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Is resistive RAM the next NVM star?

Posted: 22 Apr 2015 ?? ?Print Version ?Bookmark and Share

Keywords:Resistive RAM? DRAM? NAND? 16nm?

Silver and germanium sulfide are both unusual materials for a semiconductor foundry and Adesto's business model is fabless. So there are limited options as to who can make the devices. In this case, Adesto has partnered with Altis Semiconductor, a speciality foundry based in Corbeil-Essones, France. The partnership is fairly close as Altis took an equity stake in Adesto in 2011, which also gave them a licence to Adesto's CBRAM technology.

Altis's technology roadmap (circa 2013) shows the eCBRAM technology as being under development on a 130nm CMOS process, but it now appears to be in production with the Adesto CBRAM.

Altis Semiconductor

Altis Semiconductor roadmap

We should point out that Adesto published a paper in 2013 where they introduced a second generation CBRAM using an amorphous alloy containing a semiconducting element for its anodes, and an amorphous oxide as the switching layer. This 2nd generation cell is said to offer improved data retention after solder reflow operations as compared to the 1st generation CR+BRAM devices.

Panasonic is the second company that TechInsights examines that is offering resistive RAM product (ReRAM) with their MN101LR series of microcomputers. The microcontroller is fabricated at Panasonic's former Tonami fab using a 180nm CMOS process. The Tonami fab is now operated as a joint venture with TowerJazz.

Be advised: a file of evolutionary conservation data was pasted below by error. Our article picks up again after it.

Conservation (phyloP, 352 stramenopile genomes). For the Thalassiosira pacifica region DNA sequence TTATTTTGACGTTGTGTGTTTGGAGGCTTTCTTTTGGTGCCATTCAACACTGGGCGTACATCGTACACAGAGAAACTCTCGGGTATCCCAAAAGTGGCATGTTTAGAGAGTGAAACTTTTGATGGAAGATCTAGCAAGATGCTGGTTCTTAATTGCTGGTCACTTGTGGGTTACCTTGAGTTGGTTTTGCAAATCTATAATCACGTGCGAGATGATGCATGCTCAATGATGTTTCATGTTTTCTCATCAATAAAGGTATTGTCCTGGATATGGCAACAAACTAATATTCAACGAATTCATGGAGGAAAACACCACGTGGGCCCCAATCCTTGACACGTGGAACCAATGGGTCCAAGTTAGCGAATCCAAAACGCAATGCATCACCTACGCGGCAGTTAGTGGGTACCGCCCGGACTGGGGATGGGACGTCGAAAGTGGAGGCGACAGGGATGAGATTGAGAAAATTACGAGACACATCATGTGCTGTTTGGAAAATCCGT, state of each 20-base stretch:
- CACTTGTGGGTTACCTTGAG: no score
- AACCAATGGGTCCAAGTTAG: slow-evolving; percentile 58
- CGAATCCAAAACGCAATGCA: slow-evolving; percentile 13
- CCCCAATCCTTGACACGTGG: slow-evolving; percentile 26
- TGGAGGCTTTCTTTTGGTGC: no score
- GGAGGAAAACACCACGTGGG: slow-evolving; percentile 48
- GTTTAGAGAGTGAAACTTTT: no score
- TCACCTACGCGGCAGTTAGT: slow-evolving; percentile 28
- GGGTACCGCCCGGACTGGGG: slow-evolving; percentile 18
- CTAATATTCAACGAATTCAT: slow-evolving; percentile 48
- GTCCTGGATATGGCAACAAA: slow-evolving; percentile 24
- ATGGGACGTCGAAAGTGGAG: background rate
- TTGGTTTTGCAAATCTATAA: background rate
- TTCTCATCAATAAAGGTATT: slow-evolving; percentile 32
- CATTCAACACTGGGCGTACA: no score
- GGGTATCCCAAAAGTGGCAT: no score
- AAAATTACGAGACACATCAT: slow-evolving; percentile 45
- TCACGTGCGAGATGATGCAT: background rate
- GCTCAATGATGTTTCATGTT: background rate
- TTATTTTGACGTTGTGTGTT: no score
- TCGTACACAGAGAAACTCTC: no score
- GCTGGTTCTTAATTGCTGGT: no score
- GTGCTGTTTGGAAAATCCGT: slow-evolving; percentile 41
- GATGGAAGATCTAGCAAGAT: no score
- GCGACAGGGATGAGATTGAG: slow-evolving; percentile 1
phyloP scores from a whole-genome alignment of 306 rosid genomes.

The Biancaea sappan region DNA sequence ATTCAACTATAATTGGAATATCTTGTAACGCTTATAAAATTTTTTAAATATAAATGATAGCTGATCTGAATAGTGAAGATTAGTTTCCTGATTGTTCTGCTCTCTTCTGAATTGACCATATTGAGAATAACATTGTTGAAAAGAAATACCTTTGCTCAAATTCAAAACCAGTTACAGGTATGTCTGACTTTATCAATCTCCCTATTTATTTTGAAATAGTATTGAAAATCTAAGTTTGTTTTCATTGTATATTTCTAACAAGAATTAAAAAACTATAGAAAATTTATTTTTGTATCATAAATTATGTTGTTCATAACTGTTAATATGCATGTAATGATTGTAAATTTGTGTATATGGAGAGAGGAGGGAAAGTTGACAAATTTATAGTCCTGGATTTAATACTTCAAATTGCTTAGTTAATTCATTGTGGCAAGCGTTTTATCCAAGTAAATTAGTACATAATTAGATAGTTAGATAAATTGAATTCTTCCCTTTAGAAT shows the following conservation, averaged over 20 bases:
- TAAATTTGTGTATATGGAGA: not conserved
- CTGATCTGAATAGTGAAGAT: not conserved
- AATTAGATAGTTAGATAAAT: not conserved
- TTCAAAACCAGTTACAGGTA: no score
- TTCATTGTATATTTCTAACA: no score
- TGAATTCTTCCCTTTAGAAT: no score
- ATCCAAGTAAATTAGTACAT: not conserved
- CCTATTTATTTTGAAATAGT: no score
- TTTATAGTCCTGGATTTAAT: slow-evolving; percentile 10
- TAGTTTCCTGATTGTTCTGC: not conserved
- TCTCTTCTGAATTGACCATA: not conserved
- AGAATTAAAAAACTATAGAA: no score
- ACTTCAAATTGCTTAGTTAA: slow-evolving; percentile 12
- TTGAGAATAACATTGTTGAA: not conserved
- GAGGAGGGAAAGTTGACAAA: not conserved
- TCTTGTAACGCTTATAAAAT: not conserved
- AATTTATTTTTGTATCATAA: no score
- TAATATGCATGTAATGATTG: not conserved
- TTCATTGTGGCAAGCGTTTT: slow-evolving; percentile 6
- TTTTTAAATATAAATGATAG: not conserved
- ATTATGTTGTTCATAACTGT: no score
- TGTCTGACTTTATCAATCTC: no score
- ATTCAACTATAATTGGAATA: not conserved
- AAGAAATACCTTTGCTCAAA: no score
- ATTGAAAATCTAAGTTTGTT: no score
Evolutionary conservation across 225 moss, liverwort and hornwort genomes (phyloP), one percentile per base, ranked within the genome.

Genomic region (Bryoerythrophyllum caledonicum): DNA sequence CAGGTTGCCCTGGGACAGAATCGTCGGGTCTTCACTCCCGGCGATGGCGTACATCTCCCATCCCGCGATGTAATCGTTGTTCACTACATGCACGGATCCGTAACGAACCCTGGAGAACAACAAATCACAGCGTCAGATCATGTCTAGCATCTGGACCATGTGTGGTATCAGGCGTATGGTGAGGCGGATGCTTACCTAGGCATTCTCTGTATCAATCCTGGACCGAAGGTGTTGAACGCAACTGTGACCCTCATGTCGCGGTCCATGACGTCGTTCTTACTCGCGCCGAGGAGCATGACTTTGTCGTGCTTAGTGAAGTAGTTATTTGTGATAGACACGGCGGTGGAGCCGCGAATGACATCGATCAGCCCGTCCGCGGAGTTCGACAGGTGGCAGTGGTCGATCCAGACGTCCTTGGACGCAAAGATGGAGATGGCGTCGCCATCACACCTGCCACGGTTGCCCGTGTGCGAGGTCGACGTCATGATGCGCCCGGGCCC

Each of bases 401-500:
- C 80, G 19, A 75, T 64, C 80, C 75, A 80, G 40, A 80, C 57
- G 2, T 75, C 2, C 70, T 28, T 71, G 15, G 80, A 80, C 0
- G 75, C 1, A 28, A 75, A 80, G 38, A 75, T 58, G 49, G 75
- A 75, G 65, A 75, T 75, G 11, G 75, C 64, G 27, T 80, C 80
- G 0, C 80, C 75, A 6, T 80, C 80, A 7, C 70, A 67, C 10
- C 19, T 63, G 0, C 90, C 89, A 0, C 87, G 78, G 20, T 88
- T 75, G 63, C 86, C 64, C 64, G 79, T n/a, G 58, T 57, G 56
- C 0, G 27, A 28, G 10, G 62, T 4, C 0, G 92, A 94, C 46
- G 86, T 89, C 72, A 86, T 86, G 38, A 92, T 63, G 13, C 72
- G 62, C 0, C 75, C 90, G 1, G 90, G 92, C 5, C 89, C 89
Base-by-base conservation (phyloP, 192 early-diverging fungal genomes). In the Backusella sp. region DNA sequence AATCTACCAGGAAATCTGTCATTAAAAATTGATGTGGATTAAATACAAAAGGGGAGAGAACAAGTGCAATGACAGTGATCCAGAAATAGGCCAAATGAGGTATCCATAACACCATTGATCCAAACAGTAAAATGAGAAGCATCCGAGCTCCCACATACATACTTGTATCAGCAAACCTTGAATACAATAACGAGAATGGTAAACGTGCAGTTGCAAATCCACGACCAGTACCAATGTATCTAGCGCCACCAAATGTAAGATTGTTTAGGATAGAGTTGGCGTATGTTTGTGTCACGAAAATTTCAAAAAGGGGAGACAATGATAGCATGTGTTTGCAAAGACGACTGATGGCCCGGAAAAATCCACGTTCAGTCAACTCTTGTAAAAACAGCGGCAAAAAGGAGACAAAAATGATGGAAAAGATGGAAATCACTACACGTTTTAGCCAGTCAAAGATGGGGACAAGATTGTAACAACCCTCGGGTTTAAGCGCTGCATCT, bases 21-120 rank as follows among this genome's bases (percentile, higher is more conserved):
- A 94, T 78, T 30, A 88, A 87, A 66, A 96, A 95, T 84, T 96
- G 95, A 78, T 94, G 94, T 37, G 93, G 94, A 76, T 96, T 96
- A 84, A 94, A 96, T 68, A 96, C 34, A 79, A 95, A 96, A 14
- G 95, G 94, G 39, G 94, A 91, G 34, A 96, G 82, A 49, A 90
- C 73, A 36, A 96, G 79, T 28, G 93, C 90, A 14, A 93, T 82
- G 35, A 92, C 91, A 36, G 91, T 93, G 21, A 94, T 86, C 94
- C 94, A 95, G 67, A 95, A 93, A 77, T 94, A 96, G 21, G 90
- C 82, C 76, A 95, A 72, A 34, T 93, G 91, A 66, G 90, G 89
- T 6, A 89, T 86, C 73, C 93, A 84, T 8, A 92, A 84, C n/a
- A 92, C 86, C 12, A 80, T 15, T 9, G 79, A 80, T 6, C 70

Panasonic uses a binary transition metal oxide (tantalum oxide) as a variable resistance layer sandwiched between an upper electrode (iridium) and a lower electrode (tantalum based electrode). Panasonic's '319 patent further describes the tantalum oxide as having two sub-layers, where a bottom tantalum oxide layer is formed by the reactive sputtering process of a Ta target to form an oxygen deficient layer (TaO1.43). This deposited tantalum oxide then undergoes an oxidation process to increase the oxygen content of its upper surface to form TaO2.45, which is close to the stoichiometric Ta2O5.

ReRAM cell

Panasonic ReRAM cell

The resistance of the tantalum oxide can be switched from a high resistance to a low resistance state by the application of a negative bias voltage pulse to the top electrode, and switched back to a high resistance state by applying a positive voltage pulse to the top electrode.

Panasonic provides few hints as to how the ReRAM cell works though they do indicate in their '319 patent that the oxygen deficient layer (TaO1.43) is somewhat conductive and the nearly stoichiometric layer (TaO2.45) is resistive and that the resistive switching occurs in the TaO2.45 layer. In a 2012 paper, Panasonic makes reference to conductive filaments being formed in the TaO2.45 with oxygen vacancies playing a role.


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